“Schlaglicht Israel” offers an insight into internal Israeli debates and reflects selected, political events that affect daily life in Israel. It appears every two weeks and summarizes articles that appeared in the Israeli daily press.
Main topics covered in this Publication:
- A Narrow Majority Votes for the Budget
- Under Suspicion of Espionage in Istanbul
- Pegasus Also in the Palestinian Territories
- Selection of Articles
A budget that will be good for Israel
The 2022 budget is an outstanding one. It is accompanied by an unprecedented “Arrangements Law,” which contains 27 reforms. If executed as proposed, these reforms will change the direction of the economy and drive it forward. (…) The current Arrangements Law spans all walks of life: It raises the retirement age of women to 65, a move driven by necessity (…); a reform in the Standards Institute that will expose the economy to competing imports, driving prices down; the promotion of urban renewal to increase the supply of apartments, as part of a plan for tearing down older buildings and building new ones in which occupants get new apartments; the cancellation of pension-geared bonds, which will lead to large budgetary savings; imposing “congestion fees” on drivers entering Tel Aviv to alleviate traffic jams; starting the construction of a light rail system in the metropolitan Tel Aviv area; contending with bureaucratic excess; managerial flexibility in the school system, which will allow principals to run their schools; easy transition between banks, aimed at reducing interest rates and commissions; and privatization of kashrut regulation. All these reforms will lead to growth, employment and a rise in living standards. (…) Obviously, legislating reforms is not enough. Also needed is political stability that will buy time to allow the implementation of these reforms. The last thing the economy needs now is another election.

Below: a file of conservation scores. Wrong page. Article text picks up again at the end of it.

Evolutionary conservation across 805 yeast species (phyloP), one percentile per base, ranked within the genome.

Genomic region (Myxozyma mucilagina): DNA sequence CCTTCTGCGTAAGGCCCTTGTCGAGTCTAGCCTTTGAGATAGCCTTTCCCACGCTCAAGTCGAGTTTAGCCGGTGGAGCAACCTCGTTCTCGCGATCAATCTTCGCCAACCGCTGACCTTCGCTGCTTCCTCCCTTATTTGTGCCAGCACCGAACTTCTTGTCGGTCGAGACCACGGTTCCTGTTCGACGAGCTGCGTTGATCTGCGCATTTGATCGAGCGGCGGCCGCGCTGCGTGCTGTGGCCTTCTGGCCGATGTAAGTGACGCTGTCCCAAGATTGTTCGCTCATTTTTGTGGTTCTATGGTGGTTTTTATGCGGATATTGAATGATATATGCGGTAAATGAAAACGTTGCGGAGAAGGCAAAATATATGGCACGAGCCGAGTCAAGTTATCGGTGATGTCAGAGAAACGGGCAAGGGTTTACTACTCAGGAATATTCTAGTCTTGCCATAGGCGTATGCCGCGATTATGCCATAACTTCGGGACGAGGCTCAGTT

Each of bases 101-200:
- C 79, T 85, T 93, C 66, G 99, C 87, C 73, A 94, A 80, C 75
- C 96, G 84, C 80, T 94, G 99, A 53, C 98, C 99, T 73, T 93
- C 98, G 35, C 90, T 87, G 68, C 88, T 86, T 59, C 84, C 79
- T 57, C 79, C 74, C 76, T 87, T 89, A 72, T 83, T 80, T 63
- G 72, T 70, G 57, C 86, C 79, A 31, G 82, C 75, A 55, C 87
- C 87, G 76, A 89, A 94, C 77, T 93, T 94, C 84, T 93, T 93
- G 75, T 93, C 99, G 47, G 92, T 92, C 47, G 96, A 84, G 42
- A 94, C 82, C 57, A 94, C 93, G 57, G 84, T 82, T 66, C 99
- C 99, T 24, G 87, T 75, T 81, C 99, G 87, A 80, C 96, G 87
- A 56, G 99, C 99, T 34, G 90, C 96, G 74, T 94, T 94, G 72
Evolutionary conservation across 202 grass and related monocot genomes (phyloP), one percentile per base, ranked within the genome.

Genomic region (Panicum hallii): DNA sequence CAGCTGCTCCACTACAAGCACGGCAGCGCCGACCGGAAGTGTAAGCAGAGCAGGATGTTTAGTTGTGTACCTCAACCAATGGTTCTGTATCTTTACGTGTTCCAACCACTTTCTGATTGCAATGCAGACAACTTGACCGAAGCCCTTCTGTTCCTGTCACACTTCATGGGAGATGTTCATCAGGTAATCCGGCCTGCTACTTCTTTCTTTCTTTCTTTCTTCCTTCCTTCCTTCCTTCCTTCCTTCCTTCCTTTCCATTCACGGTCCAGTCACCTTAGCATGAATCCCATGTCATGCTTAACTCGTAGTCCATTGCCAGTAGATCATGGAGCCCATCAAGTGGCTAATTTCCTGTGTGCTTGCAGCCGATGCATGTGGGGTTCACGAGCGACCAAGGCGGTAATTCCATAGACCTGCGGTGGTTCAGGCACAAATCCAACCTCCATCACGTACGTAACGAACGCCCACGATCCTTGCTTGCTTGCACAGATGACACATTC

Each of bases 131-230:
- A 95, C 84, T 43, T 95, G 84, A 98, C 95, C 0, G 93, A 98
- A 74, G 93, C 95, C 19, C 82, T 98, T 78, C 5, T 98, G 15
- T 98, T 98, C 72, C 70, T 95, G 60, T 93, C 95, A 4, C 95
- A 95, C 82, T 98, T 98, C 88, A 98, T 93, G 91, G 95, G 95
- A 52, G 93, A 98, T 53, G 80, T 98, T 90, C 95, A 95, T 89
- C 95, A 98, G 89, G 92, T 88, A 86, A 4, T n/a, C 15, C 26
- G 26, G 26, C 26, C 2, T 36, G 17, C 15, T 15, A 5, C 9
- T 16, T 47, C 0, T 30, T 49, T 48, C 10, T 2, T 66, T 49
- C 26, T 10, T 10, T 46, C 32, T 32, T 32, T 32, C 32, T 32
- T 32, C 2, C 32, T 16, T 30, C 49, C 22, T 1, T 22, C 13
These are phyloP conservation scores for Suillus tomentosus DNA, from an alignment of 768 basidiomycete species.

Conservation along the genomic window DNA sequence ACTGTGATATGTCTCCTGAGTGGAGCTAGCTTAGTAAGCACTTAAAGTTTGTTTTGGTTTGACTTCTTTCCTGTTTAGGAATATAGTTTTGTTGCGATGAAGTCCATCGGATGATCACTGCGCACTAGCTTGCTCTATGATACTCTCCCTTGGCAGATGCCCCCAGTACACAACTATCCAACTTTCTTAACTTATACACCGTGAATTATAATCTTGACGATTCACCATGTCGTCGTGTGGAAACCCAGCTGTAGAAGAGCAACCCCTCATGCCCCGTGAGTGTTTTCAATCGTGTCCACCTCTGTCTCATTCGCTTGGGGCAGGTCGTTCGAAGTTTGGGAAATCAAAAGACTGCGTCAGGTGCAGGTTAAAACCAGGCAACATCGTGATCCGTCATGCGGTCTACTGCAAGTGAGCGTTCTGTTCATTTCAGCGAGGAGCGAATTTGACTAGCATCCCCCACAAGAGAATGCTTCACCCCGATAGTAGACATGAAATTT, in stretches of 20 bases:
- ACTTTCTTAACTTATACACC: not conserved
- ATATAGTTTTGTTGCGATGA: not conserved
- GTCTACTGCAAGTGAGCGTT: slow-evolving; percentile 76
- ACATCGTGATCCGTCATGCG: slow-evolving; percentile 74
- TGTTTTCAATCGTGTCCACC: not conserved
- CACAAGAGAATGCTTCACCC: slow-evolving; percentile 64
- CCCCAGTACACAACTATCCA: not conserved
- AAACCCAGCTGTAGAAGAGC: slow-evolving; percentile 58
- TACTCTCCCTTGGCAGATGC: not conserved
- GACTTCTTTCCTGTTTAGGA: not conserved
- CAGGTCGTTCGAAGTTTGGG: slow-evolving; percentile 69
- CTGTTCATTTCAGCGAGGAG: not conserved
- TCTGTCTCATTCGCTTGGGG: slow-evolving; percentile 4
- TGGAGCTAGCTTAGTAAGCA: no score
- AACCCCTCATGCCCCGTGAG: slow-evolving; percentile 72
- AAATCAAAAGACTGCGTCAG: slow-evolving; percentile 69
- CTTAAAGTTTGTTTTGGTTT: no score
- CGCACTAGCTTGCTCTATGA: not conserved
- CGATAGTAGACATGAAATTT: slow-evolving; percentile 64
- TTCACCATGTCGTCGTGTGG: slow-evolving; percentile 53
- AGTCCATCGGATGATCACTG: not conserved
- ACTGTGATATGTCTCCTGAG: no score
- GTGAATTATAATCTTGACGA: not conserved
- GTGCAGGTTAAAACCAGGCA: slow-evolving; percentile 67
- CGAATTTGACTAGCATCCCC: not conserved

Editorial, HAA, 03.11.21
With new state budget, Israel finally frees itself from economic uncertainty
(…) After 22 months without a budget or thorough economic plan, and nearly 44 months since the approval of the last spending bill, a specter of gloom and vitriol haunts the Knesset’s halls. (…) Israel is set to do away with the negligent administration of the former prime minister, which for two years and amid a global recession caused by the coronavirus pandemic, refused to pass a budget. (…) If the bill fails to pass in the plenum, the coalition has ten days to reintroduce the bill. And now we reach the NIS 609 billion question: Is this budget good for Israel? First, just the sheer fact that a budget is being approved is good on its own and things like retirement homes and facilities for at-risk youths can finally be budgeted. On the other hand, new reforms like the plastic tax, may help the environment, but it will likely be a heavy burden on large families. (…)